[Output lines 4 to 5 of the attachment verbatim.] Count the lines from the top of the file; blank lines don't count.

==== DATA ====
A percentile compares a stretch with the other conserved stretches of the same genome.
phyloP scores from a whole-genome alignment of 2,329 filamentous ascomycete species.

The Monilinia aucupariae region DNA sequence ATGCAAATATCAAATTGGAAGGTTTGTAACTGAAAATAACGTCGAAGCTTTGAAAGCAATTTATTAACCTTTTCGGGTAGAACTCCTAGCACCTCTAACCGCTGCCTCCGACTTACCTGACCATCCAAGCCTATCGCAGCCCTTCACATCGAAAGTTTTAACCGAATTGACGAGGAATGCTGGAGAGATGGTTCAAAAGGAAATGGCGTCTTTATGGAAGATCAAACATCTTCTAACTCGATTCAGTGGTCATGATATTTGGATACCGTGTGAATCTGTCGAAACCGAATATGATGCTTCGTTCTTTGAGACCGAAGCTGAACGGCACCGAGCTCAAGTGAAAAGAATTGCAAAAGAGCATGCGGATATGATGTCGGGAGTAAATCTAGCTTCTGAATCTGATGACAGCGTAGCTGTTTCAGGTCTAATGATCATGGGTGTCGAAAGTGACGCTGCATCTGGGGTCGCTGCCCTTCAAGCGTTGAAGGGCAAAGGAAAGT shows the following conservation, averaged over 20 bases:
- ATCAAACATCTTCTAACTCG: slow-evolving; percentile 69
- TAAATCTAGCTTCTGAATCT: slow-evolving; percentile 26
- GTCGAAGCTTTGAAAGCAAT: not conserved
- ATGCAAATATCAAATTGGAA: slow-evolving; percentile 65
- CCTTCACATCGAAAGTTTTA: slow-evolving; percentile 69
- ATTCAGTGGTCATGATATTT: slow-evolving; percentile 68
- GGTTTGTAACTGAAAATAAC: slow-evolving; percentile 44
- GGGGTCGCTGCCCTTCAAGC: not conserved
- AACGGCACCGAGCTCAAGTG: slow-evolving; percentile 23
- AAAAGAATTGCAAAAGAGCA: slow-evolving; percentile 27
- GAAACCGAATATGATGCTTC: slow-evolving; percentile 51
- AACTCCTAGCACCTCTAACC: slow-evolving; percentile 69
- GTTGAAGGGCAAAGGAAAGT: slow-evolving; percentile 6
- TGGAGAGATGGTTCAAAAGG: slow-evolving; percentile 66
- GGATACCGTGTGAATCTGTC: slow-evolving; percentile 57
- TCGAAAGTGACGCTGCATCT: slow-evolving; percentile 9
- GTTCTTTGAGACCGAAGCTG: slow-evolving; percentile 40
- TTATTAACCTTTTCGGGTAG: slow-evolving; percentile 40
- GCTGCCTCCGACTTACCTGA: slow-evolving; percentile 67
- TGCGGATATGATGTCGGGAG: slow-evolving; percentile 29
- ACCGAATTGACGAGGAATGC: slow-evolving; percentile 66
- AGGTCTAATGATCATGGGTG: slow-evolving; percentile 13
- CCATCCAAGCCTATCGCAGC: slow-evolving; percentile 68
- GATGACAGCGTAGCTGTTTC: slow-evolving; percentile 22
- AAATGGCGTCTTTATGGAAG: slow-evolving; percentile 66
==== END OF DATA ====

- ATCAAACATCTTCTAACTCG: slow-evolving; percentile 69
- TAAATCTAGCTTCTGAATCT: slow-evolving; percentile 26